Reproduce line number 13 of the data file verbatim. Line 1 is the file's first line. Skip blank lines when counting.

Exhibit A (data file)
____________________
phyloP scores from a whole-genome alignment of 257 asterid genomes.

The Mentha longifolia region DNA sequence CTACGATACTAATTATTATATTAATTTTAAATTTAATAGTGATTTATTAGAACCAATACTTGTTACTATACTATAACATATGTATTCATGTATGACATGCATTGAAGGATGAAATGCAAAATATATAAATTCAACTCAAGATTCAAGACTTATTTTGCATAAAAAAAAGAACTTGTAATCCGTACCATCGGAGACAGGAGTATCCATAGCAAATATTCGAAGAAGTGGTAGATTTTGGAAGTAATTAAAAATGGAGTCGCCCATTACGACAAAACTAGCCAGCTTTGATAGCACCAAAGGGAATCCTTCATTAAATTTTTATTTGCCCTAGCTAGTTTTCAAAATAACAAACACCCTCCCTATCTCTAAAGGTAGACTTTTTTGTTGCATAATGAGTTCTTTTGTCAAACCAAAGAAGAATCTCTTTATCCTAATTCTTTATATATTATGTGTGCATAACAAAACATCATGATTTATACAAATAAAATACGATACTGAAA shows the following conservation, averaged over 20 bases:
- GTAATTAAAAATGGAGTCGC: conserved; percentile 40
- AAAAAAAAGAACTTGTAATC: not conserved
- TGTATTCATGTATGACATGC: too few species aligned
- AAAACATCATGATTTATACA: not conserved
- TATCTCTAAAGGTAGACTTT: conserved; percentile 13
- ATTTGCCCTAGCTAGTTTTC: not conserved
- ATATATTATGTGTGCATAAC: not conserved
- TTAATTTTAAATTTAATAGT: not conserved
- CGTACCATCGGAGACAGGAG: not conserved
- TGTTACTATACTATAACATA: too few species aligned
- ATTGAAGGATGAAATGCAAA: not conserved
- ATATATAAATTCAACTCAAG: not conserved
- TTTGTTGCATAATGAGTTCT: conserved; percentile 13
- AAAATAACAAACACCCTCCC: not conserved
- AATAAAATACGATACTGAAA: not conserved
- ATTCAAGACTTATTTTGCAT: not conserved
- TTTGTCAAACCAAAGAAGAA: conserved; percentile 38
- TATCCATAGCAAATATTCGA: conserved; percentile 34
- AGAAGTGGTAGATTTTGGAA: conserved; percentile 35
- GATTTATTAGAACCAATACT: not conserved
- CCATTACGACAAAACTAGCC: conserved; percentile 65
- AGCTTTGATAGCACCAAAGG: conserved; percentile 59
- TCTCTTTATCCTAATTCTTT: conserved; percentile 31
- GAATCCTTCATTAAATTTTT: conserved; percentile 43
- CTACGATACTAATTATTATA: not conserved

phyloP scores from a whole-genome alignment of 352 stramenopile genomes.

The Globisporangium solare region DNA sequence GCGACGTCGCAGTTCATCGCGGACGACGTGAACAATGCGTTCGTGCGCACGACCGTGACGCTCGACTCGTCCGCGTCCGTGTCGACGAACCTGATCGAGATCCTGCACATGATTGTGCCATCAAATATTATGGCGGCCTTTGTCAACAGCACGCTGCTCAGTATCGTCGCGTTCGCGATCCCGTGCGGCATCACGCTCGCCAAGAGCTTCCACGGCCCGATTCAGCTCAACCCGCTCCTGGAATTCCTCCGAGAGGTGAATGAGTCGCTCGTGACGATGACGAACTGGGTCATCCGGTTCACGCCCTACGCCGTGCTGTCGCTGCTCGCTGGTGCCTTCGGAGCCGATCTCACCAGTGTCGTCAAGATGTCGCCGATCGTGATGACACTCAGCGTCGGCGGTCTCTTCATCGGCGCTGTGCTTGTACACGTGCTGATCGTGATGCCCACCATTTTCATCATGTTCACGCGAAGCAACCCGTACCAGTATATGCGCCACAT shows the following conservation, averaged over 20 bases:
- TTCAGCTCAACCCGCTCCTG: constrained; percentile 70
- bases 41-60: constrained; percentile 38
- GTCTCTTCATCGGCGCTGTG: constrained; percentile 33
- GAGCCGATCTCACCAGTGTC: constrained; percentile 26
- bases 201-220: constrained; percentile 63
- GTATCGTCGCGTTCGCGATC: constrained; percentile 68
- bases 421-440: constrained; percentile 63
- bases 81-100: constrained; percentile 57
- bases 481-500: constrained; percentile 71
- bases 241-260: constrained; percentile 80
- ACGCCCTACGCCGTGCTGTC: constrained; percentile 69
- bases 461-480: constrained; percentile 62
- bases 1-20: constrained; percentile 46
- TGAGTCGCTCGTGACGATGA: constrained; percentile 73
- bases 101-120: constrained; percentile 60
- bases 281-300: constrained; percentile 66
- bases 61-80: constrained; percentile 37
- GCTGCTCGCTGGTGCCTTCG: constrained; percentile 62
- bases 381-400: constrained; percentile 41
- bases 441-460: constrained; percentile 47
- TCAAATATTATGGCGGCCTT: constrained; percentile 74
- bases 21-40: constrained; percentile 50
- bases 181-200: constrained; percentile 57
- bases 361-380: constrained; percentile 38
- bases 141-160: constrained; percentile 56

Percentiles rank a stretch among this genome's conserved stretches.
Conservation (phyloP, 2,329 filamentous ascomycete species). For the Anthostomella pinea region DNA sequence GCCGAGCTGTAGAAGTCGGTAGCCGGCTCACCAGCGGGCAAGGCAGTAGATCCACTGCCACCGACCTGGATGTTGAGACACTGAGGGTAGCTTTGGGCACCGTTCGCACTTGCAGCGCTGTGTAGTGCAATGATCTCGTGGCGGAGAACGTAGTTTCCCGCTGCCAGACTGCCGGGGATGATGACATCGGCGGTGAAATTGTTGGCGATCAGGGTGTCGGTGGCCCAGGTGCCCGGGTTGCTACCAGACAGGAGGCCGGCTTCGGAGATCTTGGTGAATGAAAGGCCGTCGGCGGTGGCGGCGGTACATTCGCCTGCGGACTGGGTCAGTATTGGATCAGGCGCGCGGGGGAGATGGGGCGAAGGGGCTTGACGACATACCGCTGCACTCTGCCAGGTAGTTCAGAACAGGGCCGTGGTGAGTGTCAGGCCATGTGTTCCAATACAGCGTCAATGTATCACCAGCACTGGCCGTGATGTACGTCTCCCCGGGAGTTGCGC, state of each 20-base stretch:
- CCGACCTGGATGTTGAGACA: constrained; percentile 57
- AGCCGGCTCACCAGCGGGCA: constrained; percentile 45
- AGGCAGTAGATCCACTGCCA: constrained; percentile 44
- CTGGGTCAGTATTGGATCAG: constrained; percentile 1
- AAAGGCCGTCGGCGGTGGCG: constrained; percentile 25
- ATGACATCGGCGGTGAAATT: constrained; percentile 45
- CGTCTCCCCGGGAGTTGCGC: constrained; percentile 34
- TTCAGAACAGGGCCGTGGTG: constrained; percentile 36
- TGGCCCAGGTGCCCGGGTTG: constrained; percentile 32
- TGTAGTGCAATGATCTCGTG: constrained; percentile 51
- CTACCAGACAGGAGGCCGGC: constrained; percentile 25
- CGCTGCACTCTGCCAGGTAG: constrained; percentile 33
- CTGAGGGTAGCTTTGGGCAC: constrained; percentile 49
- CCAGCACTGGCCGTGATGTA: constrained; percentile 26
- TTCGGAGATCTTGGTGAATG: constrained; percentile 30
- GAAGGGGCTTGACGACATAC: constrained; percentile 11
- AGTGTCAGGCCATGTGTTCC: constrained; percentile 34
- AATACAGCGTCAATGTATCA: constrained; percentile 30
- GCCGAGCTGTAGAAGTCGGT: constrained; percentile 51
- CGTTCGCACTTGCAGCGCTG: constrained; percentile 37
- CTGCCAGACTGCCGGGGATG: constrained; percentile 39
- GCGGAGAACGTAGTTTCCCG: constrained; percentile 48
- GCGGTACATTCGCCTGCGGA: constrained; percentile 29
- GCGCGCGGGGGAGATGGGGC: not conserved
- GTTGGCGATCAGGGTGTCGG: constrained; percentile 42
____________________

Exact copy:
- ATTGAAGGATGAAATGCAAA: not conserved